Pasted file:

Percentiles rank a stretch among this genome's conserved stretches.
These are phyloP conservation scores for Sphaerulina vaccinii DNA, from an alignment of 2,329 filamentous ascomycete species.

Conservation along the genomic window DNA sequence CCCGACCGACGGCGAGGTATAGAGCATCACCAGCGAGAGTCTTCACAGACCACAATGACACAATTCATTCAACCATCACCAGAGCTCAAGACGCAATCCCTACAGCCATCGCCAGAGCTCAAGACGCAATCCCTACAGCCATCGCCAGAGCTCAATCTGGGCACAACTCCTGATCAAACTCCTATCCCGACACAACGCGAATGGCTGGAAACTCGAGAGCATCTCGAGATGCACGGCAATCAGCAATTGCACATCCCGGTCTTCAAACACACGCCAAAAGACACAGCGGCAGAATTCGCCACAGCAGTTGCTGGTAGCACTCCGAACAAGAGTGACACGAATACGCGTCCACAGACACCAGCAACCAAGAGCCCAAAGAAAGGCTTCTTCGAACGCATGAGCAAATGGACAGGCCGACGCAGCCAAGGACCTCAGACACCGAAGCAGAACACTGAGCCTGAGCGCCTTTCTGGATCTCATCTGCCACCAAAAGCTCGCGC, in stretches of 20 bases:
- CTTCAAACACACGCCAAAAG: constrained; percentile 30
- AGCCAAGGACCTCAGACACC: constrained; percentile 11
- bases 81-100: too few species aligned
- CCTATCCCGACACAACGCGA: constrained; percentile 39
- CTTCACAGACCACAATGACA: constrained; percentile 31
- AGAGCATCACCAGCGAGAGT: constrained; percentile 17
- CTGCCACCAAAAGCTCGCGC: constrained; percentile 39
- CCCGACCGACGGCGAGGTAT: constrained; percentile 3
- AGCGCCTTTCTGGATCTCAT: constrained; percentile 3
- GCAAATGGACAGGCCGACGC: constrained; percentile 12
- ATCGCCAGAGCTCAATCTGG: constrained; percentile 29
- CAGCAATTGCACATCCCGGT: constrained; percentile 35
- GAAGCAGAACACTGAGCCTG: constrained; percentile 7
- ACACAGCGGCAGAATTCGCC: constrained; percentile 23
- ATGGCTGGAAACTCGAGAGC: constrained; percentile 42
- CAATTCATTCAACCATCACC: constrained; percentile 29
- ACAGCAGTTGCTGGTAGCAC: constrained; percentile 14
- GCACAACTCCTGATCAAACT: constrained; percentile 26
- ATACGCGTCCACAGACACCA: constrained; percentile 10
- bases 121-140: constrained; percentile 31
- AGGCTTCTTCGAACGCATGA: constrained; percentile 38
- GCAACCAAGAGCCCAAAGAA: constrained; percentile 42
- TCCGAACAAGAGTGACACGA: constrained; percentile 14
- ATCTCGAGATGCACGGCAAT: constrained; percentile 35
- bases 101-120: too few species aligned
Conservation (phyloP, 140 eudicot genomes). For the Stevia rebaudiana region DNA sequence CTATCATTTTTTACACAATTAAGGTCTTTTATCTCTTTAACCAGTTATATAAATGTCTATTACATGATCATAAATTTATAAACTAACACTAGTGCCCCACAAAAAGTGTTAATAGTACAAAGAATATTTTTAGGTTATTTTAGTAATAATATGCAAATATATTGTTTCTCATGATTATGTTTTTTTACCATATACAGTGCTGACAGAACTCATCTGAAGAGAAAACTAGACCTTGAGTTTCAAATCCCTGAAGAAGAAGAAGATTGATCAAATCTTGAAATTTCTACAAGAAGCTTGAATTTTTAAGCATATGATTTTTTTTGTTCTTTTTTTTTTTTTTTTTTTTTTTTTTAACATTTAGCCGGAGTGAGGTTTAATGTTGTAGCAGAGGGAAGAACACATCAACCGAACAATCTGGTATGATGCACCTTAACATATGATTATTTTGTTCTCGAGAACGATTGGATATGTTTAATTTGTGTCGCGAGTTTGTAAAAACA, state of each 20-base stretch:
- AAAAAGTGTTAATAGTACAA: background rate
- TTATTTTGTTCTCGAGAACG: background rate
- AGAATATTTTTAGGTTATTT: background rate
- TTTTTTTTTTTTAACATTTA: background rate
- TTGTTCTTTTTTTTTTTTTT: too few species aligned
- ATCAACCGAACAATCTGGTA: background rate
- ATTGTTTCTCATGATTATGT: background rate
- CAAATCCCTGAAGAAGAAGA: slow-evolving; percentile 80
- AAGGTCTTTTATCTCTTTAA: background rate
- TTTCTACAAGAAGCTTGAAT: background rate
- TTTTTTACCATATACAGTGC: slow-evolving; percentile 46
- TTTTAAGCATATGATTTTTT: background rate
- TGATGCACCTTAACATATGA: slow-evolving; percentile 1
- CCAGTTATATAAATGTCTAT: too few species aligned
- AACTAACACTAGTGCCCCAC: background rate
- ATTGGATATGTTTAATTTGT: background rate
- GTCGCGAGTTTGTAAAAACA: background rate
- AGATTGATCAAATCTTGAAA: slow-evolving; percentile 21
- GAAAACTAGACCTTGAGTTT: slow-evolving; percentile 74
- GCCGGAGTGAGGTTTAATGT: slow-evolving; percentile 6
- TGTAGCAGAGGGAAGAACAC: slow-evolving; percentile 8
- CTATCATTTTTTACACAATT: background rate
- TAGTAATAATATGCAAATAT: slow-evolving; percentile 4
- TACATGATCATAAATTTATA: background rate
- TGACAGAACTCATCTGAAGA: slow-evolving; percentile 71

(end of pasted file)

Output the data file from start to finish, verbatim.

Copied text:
Percentiles rank a stretch among this genome's conserved stretches.
These are phyloP conservation scores for Sphaerulina vaccinii DNA, from an alignment of 2,329 filamentous ascomycete species.

Conservation along the genomic window DNA sequence CCCGACCGACGGCGAGGTATAGAGCATCACCAGCGAGAGTCTTCACAGACCACAATGACACAATTCATTCAACCATCACCAGAGCTCAAGACGCAATCCCTACAGCCATCGCCAGAGCTCAAGACGCAATCCCTACAGCCATCGCCAGAGCTCAATCTGGGCACAACTCCTGATCAAACTCCTATCCCGACACAACGCGAATGGCTGGAAACTCGAGAGCATCTCGAGATGCACGGCAATCAGCAATTGCACATCCCGGTCTTCAAACACACGCCAAAAGACACAGCGGCAGAATTCGCCACAGCAGTTGCTGGTAGCACTCCGAACAAGAGTGACACGAATACGCGTCCACAGACACCAGCAACCAAGAGCCCAAAGAAAGGCTTCTTCGAACGCATGAGCAAATGGACAGGCCGACGCAGCCAAGGACCTCAGACACCGAAGCAGAACACTGAGCCTGAGCGCCTTTCTGGATCTCATCTGCCACCAAAAGCTCGCGC, in stretches of 20 bases:
- CTTCAAACACACGCCAAAAG: constrained; percentile 30
- AGCCAAGGACCTCAGACACC: constrained; percentile 11
- bases 81-100: too few species aligned
- CCTATCCCGACACAACGCGA: constrained; percentile 39
- CTTCACAGACCACAATGACA: constrained; percentile 31
- AGAGCATCACCAGCGAGAGT: constrained; percentile 17
- CTGCCACCAAAAGCTCGCGC: constrained; percentile 39
- CCCGACCGACGGCGAGGTAT: constrained; percentile 3
- AGCGCCTTTCTGGATCTCAT: constrained; percentile 3
- GCAAATGGACAGGCCGACGC: constrained; percentile 12
- ATCGCCAGAGCTCAATCTGG: constrained; percentile 29
- CAGCAATTGCACATCCCGGT: constrained; percentile 35
- GAAGCAGAACACTGAGCCTG: constrained; percentile 7
- ACACAGCGGCAGAATTCGCC: constrained; percentile 23
- ATGGCTGGAAACTCGAGAGC: constrained; percentile 42
- CAATTCATTCAACCATCACC: constrained; percentile 29
- ACAGCAGTTGCTGGTAGCAC: constrained; percentile 14
- GCACAACTCCTGATCAAACT: constrained; percentile 26
- ATACGCGTCCACAGACACCA: constrained; percentile 10
- bases 121-140: constrained; percentile 31
- AGGCTTCTTCGAACGCATGA: constrained; percentile 38
- GCAACCAAGAGCCCAAAGAA: constrained; percentile 42
- TCCGAACAAGAGTGACACGA: constrained; percentile 14
- ATCTCGAGATGCACGGCAAT: constrained; percentile 35
- bases 101-120: too few species aligned
Conservation (phyloP, 140 eudicot genomes). For the Stevia rebaudiana region DNA sequence CTATCATTTTTTACACAATTAAGGTCTTTTATCTCTTTAACCAGTTATATAAATGTCTATTACATGATCATAAATTTATAAACTAACACTAGTGCCCCACAAAAAGTGTTAATAGTACAAAGAATATTTTTAGGTTATTTTAGTAATAATATGCAAATATATTGTTTCTCATGATTATGTTTTTTTACCATATACAGTGCTGACAGAACTCATCTGAAGAGAAAACTAGACCTTGAGTTTCAAATCCCTGAAGAAGAAGAAGATTGATCAAATCTTGAAATTTCTACAAGAAGCTTGAATTTTTAAGCATATGATTTTTTTTGTTCTTTTTTTTTTTTTTTTTTTTTTTTTTAACATTTAGCCGGAGTGAGGTTTAATGTTGTAGCAGAGGGAAGAACACATCAACCGAACAATCTGGTATGATGCACCTTAACATATGATTATTTTGTTCTCGAGAACGATTGGATATGTTTAATTTGTGTCGCGAGTTTGTAAAAACA, state of each 20-base stretch:
- AAAAAGTGTTAATAGTACAA: background rate
- TTATTTTGTTCTCGAGAACG: background rate
- AGAATATTTTTAGGTTATTT: background rate
- TTTTTTTTTTTTAACATTTA: background rate
- TTGTTCTTTTTTTTTTTTTT: too few species aligned
- ATCAACCGAACAATCTGGTA: background rate
- ATTGTTTCTCATGATTATGT: background rate
- CAAATCCCTGAAGAAGAAGA: slow-evolving; percentile 80
- AAGGTCTTTTATCTCTTTAA: background rate
- TTTCTACAAGAAGCTTGAAT: background rate
- TTTTTTACCATATACAGTGC: slow-evolving; percentile 46
- TTTTAAGCATATGATTTTTT: background rate
- TGATGCACCTTAACATATGA: slow-evolving; percentile 1
- CCAGTTATATAAATGTCTAT: too few species aligned
- AACTAACACTAGTGCCCCAC: background rate
- ATTGGATATGTTTAATTTGT: background rate
- GTCGCGAGTTTGTAAAAACA: background rate
- AGATTGATCAAATCTTGAAA: slow-evolving; percentile 21
- GAAAACTAGACCTTGAGTTT: slow-evolving; percentile 74
- GCCGGAGTGAGGTTTAATGT: slow-evolving; percentile 6
- TGTAGCAGAGGGAAGAACAC: slow-evolving; percentile 8
- CTATCATTTTTTACACAATT: background rate
- TAGTAATAATATGCAAATAT: slow-evolving; percentile 4
- TACATGATCATAAATTTATA: background rate
- TGACAGAACTCATCTGAAGA: slow-evolving; percentile 71